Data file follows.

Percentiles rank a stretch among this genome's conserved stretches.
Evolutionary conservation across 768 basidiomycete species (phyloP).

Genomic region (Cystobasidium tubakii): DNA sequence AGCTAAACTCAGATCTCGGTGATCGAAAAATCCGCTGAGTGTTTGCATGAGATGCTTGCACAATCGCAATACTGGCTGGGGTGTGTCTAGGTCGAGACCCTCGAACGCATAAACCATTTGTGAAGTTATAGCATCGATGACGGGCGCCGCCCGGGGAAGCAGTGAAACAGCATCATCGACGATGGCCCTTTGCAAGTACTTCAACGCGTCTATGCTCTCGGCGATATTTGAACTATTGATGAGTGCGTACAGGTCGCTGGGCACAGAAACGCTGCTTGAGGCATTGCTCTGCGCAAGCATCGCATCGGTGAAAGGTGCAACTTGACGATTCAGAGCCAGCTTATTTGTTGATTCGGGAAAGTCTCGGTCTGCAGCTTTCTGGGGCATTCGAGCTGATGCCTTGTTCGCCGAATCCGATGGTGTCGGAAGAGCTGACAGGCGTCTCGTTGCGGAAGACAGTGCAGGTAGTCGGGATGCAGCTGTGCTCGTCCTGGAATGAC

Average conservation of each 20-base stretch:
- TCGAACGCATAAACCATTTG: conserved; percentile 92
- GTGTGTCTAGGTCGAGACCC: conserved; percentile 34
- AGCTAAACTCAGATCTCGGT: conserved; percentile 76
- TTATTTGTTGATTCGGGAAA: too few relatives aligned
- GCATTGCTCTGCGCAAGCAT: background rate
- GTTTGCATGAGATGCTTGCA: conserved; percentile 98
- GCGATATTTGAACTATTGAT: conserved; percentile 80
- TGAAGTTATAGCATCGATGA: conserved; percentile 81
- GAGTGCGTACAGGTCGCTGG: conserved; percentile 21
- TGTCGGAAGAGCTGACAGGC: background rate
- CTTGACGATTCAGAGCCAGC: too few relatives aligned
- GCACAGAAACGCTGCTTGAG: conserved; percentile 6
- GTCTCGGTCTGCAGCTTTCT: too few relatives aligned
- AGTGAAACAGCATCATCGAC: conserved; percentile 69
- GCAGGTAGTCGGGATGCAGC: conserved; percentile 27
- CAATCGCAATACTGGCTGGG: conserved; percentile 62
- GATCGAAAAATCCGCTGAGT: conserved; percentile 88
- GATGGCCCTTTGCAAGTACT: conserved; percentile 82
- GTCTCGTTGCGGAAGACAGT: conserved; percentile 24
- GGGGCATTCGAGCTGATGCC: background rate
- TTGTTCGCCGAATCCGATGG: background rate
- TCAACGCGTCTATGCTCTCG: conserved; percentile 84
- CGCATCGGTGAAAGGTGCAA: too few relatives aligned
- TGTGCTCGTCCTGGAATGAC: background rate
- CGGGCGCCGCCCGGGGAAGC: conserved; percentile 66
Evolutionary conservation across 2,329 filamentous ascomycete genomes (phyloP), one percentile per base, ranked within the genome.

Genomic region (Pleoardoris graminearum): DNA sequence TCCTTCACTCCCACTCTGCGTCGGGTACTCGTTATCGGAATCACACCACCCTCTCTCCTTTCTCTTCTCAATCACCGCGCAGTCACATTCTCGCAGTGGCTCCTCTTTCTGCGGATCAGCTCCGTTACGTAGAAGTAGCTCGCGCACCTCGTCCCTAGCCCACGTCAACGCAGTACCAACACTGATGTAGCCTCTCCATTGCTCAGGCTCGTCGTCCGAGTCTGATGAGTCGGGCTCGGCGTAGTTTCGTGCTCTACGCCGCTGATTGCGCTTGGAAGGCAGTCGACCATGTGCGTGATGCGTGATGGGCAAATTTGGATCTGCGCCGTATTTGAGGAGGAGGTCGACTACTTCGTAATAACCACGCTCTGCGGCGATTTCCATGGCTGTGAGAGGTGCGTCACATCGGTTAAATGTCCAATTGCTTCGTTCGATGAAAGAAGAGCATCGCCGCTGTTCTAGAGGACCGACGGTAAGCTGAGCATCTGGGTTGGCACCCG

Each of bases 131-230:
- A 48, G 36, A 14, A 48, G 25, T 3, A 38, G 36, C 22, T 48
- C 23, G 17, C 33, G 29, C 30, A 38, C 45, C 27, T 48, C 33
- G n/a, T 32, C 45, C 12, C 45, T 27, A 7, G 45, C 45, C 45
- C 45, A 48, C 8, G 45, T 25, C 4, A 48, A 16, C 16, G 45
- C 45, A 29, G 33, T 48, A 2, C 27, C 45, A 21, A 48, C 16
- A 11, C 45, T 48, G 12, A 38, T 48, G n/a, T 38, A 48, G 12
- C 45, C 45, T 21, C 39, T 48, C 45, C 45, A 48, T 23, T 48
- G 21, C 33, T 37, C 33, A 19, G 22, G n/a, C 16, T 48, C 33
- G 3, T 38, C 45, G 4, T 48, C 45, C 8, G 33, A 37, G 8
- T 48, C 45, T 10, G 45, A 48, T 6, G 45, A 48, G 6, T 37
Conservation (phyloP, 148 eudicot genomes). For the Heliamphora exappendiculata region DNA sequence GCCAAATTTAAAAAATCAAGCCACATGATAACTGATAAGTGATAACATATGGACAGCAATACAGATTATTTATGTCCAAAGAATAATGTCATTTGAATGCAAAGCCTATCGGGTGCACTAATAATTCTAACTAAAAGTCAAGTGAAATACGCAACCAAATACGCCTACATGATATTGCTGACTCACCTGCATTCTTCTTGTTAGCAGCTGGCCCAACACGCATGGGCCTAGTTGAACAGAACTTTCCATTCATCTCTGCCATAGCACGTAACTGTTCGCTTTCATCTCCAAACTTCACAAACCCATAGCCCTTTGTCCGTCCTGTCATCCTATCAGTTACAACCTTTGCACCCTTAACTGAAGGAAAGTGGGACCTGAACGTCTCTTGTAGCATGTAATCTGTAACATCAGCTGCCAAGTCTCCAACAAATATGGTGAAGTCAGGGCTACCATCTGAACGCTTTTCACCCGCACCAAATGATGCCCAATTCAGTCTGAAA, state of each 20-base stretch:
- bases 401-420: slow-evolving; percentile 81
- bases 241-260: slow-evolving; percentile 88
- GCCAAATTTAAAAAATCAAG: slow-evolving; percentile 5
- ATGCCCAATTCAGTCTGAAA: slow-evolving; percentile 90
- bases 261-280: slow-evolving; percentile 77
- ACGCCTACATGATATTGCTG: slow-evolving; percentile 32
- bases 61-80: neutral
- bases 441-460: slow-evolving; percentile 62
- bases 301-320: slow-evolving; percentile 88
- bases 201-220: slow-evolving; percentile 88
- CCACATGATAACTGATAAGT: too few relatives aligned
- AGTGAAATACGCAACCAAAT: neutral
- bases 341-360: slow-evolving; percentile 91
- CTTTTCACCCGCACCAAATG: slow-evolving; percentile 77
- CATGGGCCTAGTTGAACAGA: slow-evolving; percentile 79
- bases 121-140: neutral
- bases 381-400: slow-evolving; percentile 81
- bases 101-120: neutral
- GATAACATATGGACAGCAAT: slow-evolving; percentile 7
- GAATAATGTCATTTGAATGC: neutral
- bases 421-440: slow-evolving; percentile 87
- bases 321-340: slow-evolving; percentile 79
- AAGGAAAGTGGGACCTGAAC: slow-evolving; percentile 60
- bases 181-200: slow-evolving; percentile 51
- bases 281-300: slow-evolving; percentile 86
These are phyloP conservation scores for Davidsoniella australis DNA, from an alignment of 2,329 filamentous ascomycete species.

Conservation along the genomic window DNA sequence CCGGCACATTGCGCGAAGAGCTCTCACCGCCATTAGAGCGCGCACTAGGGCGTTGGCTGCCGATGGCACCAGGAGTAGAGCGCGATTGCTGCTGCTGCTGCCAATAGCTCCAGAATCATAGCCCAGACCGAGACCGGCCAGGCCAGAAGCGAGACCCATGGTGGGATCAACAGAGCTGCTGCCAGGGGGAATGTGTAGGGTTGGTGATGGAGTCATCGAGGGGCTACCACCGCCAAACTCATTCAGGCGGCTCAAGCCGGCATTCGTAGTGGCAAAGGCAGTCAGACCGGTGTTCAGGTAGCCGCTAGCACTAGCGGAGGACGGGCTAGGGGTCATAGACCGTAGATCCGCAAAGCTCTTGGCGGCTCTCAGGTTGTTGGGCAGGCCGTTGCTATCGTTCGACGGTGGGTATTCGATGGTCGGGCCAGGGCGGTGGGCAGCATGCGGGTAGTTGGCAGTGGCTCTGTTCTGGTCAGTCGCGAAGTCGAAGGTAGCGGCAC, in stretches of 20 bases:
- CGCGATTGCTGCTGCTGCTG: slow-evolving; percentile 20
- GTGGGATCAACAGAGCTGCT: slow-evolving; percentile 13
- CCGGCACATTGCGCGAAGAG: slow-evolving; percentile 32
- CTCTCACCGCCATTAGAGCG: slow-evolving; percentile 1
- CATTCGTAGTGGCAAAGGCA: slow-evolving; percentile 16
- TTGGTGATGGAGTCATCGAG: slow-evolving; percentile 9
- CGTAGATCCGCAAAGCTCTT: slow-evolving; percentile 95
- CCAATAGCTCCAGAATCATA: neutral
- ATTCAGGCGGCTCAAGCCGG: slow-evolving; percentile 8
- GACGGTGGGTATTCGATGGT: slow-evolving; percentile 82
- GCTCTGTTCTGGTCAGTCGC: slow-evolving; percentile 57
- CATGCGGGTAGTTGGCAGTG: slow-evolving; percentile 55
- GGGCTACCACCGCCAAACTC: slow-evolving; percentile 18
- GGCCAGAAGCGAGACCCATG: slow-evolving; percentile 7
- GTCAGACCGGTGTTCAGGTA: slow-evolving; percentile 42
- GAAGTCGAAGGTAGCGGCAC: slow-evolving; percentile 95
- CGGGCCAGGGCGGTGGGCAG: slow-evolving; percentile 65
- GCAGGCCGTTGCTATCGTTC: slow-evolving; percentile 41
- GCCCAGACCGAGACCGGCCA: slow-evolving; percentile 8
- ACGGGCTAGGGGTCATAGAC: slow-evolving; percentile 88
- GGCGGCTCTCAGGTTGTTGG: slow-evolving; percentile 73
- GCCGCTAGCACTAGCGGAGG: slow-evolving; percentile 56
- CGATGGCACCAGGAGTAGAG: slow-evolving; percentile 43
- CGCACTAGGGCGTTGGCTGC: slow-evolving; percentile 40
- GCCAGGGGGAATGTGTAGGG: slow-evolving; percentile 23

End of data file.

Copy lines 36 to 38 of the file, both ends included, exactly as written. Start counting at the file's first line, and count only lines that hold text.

- C 45, A 48, C 8, G 45, T 25, C 4, A 48, A 16, C 16, G 45
- C 45, A 29, G 33, T 48, A 2, C 27, C 45, A 21, A 48, C 16
- A 11, C 45, T 48, G 12, A 38, T 48, G n/a, T 38, A 48, G 12